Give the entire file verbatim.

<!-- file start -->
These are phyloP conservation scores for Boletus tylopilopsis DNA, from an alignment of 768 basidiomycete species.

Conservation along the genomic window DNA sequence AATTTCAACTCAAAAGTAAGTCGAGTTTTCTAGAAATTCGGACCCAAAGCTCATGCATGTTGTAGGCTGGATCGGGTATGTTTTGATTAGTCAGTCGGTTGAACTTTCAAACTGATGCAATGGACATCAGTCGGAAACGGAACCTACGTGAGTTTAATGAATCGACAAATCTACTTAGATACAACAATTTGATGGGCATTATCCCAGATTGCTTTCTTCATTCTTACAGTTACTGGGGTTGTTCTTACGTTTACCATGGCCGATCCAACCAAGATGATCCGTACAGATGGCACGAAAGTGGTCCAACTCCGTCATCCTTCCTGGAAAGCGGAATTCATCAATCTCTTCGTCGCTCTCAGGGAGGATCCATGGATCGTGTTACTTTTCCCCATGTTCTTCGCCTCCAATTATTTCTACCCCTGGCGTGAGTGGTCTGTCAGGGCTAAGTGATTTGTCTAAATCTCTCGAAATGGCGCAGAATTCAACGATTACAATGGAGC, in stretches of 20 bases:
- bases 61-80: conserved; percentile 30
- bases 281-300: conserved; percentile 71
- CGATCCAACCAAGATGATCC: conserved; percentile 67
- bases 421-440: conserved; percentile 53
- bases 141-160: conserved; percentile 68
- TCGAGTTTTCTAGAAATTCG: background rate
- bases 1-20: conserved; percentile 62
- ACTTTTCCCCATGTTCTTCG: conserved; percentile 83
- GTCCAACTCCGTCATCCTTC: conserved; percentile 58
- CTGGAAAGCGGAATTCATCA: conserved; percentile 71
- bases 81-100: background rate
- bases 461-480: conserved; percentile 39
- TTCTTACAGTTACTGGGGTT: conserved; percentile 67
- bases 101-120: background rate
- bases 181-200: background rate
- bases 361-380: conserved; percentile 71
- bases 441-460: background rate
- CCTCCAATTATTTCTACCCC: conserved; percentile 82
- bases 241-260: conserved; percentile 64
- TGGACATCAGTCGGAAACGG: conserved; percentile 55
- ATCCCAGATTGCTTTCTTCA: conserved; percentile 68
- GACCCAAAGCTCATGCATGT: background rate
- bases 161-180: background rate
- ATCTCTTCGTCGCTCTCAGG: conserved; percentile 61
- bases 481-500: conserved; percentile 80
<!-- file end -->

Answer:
These are phyloP conservation scores for Boletus tylopilopsis DNA, from an alignment of 768 basidiomycete species.

Conservation along the genomic window DNA sequence AATTTCAACTCAAAAGTAAGTCGAGTTTTCTAGAAATTCGGACCCAAAGCTCATGCATGTTGTAGGCTGGATCGGGTATGTTTTGATTAGTCAGTCGGTTGAACTTTCAAACTGATGCAATGGACATCAGTCGGAAACGGAACCTACGTGAGTTTAATGAATCGACAAATCTACTTAGATACAACAATTTGATGGGCATTATCCCAGATTGCTTTCTTCATTCTTACAGTTACTGGGGTTGTTCTTACGTTTACCATGGCCGATCCAACCAAGATGATCCGTACAGATGGCACGAAAGTGGTCCAACTCCGTCATCCTTCCTGGAAAGCGGAATTCATCAATCTCTTCGTCGCTCTCAGGGAGGATCCATGGATCGTGTTACTTTTCCCCATGTTCTTCGCCTCCAATTATTTCTACCCCTGGCGTGAGTGGTCTGTCAGGGCTAAGTGATTTGTCTAAATCTCTCGAAATGGCGCAGAATTCAACGATTACAATGGAGC, in stretches of 20 bases:
- bases 61-80: conserved; percentile 30
- bases 281-300: conserved; percentile 71
- CGATCCAACCAAGATGATCC: conserved; percentile 67
- bases 421-440: conserved; percentile 53
- bases 141-160: conserved; percentile 68
- TCGAGTTTTCTAGAAATTCG: background rate
- bases 1-20: conserved; percentile 62
- ACTTTTCCCCATGTTCTTCG: conserved; percentile 83
- GTCCAACTCCGTCATCCTTC: conserved; percentile 58
- CTGGAAAGCGGAATTCATCA: conserved; percentile 71
- bases 81-100: background rate
- bases 461-480: conserved; percentile 39
- TTCTTACAGTTACTGGGGTT: conserved; percentile 67
- bases 101-120: background rate
- bases 181-200: background rate
- bases 361-380: conserved; percentile 71
- bases 441-460: background rate
- CCTCCAATTATTTCTACCCC: conserved; percentile 82
- bases 241-260: conserved; percentile 64
- TGGACATCAGTCGGAAACGG: conserved; percentile 55
- ATCCCAGATTGCTTTCTTCA: conserved; percentile 68
- GACCCAAAGCTCATGCATGT: background rate
- bases 161-180: background rate
- ATCTCTTCGTCGCTCTCAGG: conserved; percentile 61
- bases 481-500: conserved; percentile 80